Anaemia, vitamin-A deficiency, anthropometric nutritional status and associated factors among young school children in Kodzobi, Ghana, a peri-urban community
Anaemia, vitamin-A deficiency and under nutrition are prevalent among children at levels of public health significance in developing countries of which Ghana is no exception. The objective of this study was to assess the anaemia, low vitamin-A level and anthropometric nutritional status of 162 randomly selected young Ghanaian school children 4 – 8 years in Kodzobi, a peri-urban community and establish associated factors. Questionnaires were used to collect background data from parents of study participants. Vitamin-A and haemoglobin concentrations were determined using High Performance Liquid Chromatography and Haemocue hemoglobinometer, respectively. Malaria parasitaemia was examined by the Giemsa staining technique. Weight and height measurements were taken according to WHO’s standard procedures to assess participants’ nutritional status. The mean haemoglobin and serum retinol concentrations were 11.6 ± 1.1 g/dl and 22.8 ± 6.5 μg/dl, respectively. Prevalence of anaemia and vitamin-A deficiency among study participants were 38.3 % and 24.0 %, respectively. The prevalence of underweight, stunting, thinness and overweight were 9.3 %, 9.9 %, 4.3 % and 3.7 %, respectively. Haemoglobin correlated positively and significantly with weight, weight-for-age and body mass index-for-age z scores. Child’s sex, vitamin-A status and parental monthly income associated with anaemia status. Females had a higher risk of being anaemic compared to males (OR = 2.519; 95 % CI: 0.965 - 6.580; p = 0.049). Participants with normal vitamin-A concentration were at lower risk of being anaemic (OR = 0.302; 95 % CI: 0.109 - 0.840; p = 0.022) than those with low vitamin-A concentration. Anaemia and young child age negatively associated with vitamin-A status, at p = 0.039 and p = 0.037, respectively. Anaemia and vitamin-A deficiency are issues of public health importance among school-aged children in Ghana. There is, therefore, the need to invest in actions that prevent their occurrence and management especially among children of school going age.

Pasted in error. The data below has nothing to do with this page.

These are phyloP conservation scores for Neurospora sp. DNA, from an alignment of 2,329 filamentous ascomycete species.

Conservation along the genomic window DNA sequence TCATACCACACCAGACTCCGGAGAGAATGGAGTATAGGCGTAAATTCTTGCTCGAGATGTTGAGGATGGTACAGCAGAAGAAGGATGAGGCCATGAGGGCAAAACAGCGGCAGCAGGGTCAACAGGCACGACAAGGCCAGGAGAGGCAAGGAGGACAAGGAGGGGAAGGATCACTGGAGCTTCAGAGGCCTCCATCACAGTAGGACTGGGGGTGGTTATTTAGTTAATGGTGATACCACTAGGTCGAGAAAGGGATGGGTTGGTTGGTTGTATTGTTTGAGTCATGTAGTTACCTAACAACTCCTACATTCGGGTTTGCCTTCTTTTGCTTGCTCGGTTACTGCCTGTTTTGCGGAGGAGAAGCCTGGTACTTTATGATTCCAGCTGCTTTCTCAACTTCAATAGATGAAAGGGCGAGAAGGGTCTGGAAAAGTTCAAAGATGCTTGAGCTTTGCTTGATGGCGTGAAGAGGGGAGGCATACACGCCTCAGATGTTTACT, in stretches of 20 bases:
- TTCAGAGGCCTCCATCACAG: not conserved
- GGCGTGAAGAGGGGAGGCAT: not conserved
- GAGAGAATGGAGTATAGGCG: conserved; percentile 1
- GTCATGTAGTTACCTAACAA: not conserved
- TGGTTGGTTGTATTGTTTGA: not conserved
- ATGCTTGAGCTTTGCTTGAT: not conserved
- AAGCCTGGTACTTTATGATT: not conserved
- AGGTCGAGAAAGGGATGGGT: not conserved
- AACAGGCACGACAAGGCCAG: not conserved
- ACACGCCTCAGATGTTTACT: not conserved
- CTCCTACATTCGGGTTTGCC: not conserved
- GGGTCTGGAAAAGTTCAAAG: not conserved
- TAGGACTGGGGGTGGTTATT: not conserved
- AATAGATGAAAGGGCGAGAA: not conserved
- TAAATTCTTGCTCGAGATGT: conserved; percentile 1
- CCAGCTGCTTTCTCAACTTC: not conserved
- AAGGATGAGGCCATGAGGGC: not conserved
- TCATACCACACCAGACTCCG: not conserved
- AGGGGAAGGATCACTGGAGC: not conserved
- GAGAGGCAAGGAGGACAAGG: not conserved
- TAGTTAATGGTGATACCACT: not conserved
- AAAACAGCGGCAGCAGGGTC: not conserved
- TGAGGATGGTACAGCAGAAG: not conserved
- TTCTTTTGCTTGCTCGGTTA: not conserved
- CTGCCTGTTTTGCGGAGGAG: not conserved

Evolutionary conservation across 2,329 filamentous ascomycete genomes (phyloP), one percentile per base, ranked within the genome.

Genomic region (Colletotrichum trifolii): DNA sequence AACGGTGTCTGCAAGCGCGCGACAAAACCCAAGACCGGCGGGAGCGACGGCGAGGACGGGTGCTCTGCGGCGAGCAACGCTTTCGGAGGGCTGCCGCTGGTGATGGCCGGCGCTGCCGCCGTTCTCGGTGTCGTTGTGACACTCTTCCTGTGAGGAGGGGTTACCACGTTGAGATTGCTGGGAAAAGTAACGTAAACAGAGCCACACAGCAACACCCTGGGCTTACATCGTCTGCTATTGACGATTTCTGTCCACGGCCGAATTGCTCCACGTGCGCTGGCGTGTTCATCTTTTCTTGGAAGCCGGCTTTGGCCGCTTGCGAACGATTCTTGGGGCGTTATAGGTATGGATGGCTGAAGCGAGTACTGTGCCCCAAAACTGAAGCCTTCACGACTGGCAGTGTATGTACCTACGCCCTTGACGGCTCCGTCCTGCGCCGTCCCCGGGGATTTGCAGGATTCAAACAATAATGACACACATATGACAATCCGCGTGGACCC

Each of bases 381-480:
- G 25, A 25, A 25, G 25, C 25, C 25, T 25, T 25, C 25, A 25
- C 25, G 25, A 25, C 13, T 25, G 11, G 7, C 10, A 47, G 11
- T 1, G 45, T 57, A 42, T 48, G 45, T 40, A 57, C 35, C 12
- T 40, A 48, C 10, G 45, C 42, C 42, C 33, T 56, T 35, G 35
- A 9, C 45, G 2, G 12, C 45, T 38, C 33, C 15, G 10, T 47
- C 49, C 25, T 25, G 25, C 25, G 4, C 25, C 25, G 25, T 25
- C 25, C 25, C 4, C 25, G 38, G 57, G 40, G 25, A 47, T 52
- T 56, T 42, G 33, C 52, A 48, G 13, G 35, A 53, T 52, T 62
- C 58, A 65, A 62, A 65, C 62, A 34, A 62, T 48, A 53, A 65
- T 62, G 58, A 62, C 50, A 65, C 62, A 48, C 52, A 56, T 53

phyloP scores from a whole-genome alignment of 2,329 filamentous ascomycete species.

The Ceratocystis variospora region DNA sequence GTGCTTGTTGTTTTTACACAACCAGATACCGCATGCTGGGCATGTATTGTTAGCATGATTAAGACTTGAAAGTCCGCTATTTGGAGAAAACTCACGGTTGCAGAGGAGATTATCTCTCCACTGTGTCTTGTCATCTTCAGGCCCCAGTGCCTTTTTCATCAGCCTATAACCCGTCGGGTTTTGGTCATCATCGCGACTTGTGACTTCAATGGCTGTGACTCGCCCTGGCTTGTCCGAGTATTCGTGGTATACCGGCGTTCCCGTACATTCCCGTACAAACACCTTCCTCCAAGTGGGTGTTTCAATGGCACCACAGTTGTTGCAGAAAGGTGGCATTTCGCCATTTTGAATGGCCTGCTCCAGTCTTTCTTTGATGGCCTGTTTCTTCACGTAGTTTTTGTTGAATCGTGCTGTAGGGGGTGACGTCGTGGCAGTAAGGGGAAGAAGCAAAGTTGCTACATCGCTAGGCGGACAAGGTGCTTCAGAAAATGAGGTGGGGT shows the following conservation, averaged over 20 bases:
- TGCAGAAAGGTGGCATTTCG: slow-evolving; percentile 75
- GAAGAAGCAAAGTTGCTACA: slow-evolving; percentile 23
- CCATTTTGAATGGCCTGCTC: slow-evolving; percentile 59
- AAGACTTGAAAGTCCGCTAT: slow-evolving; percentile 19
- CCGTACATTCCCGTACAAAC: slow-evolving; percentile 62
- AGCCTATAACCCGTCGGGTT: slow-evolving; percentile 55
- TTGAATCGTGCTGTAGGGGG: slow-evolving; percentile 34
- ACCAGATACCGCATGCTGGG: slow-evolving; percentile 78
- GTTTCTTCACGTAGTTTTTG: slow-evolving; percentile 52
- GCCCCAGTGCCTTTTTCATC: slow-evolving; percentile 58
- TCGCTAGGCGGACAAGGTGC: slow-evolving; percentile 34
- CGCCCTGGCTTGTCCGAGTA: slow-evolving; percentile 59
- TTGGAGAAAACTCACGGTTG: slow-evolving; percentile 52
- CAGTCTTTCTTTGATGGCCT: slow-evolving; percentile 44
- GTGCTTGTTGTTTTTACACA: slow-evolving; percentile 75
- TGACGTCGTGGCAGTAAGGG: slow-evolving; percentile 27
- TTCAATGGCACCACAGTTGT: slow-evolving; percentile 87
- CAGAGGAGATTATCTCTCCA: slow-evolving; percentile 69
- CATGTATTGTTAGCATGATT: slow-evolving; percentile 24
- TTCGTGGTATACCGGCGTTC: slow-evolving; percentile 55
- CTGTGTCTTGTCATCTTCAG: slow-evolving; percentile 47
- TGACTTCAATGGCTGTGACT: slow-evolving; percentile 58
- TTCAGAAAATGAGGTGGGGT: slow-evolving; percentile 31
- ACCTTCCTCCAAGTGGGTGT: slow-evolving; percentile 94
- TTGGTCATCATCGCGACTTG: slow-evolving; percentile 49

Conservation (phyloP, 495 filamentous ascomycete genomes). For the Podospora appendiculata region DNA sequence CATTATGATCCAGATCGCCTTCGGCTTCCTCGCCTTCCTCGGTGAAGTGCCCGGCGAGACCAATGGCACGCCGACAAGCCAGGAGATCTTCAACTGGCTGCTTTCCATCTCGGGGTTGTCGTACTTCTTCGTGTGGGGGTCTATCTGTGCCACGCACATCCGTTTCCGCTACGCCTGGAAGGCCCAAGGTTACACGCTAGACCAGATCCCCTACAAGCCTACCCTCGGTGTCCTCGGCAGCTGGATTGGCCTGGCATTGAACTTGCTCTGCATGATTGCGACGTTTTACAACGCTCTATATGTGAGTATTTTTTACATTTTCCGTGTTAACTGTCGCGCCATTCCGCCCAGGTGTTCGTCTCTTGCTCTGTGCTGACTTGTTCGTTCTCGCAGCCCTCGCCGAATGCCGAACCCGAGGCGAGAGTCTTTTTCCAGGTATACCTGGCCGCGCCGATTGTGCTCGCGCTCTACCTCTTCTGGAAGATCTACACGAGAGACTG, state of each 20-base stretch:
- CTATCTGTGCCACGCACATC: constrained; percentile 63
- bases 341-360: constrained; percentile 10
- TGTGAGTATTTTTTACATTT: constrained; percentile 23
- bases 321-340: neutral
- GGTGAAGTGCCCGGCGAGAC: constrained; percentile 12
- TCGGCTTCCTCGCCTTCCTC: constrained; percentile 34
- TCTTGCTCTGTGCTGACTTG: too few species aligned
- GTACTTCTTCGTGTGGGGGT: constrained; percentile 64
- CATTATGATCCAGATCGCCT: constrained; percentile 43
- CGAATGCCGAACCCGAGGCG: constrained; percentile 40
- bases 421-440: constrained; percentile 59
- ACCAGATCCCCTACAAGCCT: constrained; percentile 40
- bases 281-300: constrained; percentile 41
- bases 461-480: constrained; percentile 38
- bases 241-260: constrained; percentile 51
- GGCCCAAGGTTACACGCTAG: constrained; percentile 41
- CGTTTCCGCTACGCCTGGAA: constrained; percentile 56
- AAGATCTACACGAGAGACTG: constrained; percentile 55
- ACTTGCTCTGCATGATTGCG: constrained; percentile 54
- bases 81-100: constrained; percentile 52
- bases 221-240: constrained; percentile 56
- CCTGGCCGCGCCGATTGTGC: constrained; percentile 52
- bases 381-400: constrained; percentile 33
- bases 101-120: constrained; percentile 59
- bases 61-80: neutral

Keywords: Anaemia, vitamin-A deficiency, nutritional status, retinol, haemoglobin, school children, peri-urban